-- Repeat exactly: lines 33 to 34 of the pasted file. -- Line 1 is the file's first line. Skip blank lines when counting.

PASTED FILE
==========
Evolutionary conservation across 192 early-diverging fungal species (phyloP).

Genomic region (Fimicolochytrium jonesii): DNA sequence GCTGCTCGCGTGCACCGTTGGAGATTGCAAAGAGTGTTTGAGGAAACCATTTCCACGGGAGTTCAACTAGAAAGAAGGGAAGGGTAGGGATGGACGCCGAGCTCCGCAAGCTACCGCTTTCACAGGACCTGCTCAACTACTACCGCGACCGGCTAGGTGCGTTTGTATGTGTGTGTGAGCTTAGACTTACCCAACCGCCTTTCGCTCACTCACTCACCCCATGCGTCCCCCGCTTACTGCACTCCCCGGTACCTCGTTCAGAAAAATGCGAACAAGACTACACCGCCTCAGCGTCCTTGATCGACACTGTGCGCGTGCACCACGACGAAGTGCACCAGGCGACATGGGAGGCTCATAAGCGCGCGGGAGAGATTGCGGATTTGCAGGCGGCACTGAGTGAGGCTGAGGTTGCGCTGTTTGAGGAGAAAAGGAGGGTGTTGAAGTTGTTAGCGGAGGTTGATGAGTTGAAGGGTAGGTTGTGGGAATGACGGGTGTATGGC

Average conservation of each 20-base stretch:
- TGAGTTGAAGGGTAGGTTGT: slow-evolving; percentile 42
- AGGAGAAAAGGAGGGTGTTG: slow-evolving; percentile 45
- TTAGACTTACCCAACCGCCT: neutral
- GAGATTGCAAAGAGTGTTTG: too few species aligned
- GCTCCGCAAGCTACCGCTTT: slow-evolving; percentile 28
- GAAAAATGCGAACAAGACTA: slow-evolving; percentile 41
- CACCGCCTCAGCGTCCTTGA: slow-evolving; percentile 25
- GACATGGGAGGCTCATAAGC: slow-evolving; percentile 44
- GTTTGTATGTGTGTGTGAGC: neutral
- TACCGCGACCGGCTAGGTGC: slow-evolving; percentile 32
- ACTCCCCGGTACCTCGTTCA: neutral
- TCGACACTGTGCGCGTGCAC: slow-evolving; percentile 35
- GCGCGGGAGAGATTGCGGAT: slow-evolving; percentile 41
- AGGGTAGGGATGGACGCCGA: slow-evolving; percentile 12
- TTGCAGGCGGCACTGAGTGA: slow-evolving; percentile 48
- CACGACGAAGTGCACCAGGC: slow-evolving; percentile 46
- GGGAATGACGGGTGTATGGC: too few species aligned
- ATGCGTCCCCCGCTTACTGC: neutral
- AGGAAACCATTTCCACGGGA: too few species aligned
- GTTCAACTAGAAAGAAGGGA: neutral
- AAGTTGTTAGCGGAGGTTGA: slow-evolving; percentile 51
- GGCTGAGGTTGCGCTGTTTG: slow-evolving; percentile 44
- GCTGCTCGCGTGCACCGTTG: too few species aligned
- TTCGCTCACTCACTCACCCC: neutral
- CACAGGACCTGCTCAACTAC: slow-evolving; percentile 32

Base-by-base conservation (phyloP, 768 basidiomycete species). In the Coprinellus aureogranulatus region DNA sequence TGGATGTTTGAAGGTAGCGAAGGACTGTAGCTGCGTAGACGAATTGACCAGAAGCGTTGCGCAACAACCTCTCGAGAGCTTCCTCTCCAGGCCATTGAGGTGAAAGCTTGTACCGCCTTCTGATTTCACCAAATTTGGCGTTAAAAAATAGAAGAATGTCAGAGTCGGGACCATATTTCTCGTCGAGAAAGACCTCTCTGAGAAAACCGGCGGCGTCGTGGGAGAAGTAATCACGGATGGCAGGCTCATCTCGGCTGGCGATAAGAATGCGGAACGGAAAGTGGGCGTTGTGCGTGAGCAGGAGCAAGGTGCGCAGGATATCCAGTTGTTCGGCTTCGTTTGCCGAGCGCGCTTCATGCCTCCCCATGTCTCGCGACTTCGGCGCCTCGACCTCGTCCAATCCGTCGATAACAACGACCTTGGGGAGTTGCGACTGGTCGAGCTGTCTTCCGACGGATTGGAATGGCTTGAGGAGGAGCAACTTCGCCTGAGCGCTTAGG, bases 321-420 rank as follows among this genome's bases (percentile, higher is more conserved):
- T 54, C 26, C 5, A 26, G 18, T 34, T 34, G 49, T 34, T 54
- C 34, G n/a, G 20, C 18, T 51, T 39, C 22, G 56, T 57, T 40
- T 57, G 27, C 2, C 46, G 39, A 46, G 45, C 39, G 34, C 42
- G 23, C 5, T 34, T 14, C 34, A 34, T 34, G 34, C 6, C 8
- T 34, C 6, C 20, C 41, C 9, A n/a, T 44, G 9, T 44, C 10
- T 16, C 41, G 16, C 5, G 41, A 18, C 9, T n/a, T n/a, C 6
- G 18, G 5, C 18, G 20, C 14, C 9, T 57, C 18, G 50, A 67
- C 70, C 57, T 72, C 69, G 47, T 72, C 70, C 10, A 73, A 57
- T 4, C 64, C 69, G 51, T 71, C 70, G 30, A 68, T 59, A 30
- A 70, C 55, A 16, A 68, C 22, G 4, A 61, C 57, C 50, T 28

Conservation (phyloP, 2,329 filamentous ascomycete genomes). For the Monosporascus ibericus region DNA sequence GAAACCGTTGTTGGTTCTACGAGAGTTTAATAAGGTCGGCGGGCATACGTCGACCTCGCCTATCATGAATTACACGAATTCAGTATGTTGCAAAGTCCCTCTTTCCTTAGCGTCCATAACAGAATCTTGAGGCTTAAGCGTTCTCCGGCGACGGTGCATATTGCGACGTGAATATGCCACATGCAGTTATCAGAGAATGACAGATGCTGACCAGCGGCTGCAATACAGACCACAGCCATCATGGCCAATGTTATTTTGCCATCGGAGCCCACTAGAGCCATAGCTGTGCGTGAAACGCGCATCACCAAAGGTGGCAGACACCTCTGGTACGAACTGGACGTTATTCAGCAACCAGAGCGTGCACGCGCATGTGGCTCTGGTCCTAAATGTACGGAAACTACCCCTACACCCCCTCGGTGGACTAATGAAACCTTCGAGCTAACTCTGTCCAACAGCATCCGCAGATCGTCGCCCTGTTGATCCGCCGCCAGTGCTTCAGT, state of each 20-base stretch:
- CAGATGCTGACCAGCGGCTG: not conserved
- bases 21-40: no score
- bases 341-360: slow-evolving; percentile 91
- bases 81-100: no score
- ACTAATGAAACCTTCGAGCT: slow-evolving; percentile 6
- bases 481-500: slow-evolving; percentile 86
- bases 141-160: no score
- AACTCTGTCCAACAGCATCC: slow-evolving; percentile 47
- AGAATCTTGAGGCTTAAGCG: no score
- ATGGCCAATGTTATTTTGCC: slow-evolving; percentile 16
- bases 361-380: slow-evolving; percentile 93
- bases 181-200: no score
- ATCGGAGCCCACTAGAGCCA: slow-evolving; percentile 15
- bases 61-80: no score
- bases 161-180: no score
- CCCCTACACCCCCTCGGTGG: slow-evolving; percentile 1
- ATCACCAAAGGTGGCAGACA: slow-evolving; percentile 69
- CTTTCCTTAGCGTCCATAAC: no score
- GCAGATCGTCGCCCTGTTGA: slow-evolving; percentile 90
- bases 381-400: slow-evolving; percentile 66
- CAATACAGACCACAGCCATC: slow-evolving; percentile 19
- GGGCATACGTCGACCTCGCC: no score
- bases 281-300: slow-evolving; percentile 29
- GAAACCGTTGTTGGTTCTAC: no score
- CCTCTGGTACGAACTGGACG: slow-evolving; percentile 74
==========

- G 23, C 5, T 34, T 14, C 34, A 34, T 34, G 34, C 6, C 8
- T 34, C 6, C 20, C 41, C 9, A n/a, T 44, G 9, T 44, C 10